Hull College votes to strike over pay and lesson observation

Hull College votes to strike over pay and lesson observation

“Angry and demoralised” staff at Hull College have voted to go on strike in a row over pay, and a controversial new lesson observation system.

The University and College Union (UCU) said the college had offered staff a 0.7 per cent pay rise last September, and had also promised to make changes to unannounced lesson observations, which have been heavily criticised by teachers.

But the college went back on its promise to increase pay, while staff have complained that changes to the lesson observation system are leaving them more stressed and anxious than ever, the union has claimed.

John Giddins, UCU’s Yorkshire and Humberside regional branch development organiser, branded the situation as “appalling financial management”.

He told FE Week: “The staff have had no pay rise for the past couple of years while other colleges in the region have implemented pay deals to reward their staff. Hull College is unwilling to do that even though they were forecast to make £103,000 surplus.”

Mr Giddins said staff were “rightly anxious” that a “judgement based upon a snapshot”, such as the college’s observations process, could affect their career, type of pay, or even leave a “massive slur on people’s professionalism, which demonstrates a lack of trust in their staff”.

He added: “Part of the issue is that observations are flawed in essence. A whole raft of academic evidence shows that big decisions should not be predicated on the results of classroom observations because of the lack of reliability and validity.”

Hull College currently uses lesson observations to make a variety of decisions on staff, including peer progression, selection for redundancy criteria, and capabilities.

Mr Giddins said: “The consequences of these unannounced observations is that people could be waiting all year for them, and instead of focusing on teaching and learning, they are actually wondering when someone is going to walk in with a clipboard and use quite a restrictive notion of what is good teaching practice to measure them by.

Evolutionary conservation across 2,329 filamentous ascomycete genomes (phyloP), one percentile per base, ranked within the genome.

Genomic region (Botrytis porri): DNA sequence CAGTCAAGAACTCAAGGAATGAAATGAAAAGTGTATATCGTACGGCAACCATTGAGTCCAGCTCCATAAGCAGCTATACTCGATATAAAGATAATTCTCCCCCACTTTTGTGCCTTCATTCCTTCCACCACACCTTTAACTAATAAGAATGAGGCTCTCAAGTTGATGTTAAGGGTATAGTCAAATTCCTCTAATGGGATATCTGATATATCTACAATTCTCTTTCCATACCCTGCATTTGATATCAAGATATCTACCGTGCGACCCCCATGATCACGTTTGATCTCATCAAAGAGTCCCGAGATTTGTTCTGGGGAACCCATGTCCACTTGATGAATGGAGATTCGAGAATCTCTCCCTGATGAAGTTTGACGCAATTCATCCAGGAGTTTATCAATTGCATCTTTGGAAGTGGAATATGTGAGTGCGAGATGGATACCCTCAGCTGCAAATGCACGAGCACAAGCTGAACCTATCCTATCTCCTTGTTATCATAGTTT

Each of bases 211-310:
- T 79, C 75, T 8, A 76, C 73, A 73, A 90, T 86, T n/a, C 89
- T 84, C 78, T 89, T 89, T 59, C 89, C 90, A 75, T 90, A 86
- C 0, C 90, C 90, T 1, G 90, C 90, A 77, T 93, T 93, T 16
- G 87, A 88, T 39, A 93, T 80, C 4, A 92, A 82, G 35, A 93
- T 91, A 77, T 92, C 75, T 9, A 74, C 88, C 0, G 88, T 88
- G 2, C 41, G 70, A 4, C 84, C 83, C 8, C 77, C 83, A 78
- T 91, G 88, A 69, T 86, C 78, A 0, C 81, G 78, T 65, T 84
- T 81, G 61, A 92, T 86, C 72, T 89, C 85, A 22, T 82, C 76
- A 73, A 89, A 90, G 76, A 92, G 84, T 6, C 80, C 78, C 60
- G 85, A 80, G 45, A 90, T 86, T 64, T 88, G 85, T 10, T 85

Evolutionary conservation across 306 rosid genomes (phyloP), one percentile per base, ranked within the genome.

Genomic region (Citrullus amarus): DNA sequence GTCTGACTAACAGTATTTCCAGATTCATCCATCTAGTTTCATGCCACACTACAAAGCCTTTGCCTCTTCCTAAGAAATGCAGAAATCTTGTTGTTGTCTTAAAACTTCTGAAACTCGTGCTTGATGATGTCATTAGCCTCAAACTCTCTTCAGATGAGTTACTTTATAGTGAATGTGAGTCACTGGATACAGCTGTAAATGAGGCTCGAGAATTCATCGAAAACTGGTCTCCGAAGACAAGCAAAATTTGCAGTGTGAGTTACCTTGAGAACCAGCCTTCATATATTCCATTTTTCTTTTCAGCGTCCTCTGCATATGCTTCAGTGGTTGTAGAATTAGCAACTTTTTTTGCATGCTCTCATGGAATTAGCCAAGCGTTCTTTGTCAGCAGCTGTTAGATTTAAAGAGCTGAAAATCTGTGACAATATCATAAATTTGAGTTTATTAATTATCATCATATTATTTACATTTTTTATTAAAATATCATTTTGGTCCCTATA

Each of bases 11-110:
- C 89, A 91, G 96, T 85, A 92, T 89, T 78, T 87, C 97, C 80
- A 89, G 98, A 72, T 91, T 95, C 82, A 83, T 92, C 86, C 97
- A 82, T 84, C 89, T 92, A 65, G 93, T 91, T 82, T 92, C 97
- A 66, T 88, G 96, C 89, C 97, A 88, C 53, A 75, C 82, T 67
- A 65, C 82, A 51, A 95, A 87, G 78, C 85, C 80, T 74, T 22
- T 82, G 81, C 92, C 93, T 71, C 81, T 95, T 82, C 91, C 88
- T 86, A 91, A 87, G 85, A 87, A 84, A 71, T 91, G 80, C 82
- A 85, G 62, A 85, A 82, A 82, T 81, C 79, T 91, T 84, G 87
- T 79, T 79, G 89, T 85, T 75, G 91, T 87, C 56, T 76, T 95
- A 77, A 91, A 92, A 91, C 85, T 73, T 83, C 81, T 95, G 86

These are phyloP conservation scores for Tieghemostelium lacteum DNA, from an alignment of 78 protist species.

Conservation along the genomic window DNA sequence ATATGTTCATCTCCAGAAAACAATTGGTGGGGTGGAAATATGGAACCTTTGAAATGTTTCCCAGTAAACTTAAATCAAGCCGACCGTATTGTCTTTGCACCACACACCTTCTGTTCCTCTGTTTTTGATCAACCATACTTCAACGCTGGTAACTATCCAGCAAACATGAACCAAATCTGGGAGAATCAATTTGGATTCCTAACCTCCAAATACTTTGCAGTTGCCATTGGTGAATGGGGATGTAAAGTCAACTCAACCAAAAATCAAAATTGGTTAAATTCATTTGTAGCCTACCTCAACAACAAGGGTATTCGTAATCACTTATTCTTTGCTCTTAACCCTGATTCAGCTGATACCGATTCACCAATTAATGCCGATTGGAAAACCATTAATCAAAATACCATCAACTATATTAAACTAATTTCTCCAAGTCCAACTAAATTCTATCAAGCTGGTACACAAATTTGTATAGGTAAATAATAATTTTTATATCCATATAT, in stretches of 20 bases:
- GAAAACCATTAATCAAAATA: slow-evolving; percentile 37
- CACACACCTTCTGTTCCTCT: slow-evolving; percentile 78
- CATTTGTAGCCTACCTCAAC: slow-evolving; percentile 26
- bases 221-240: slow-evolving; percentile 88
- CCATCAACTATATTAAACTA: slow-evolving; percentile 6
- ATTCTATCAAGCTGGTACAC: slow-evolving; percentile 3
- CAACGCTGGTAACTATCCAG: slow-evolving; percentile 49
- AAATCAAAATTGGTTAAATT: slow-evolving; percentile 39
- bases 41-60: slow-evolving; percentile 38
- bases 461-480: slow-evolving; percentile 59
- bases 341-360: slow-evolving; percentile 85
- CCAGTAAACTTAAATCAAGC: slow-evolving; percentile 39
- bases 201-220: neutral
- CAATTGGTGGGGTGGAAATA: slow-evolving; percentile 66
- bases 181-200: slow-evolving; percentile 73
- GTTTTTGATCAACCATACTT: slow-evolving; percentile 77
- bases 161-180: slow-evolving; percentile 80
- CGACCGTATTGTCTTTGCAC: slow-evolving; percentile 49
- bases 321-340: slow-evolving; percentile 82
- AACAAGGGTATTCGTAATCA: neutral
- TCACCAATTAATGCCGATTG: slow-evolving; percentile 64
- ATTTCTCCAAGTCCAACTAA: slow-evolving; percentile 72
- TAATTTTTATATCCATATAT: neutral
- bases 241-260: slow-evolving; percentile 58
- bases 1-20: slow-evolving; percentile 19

“Staff really want to play a part in owning an observation teaching and learning policy rather than having it done to them.”

Julie Kelley, one of UCU’s regional officials, said strike action was always a “last resort” but staff at Hull College felt they had no choice.

Mr Giddins added that the way Hull College had conducted its industrial relations was “appalling and threatening”.

He said: “They have issued a statement on their staff portal that is unequivocal in that any action short of a strike would be deducted at full pay, and the language that they use is appalling.”

A spokesperson for Hull College said that less than 12 per cent of the college’s overall workforce voted for the strikes.

The spokesperson said: “The management team and UCU are continuing to meet to resolve the issues which ensure the group’s overall financial position is protected in a challenging funding climate for the FE sector, as well as ensuring the high quality of our teaching and learning is maintained, as highlighted by Ofsted in our most recent inspection.”

The college was rated as good by Ofsted in its latest inspection which took place in November 2015.

Picture caption:
Hull College staff during strike action, in February, over the Association of Colleges’ recommendation for a zero per cent pay rise in 2015/16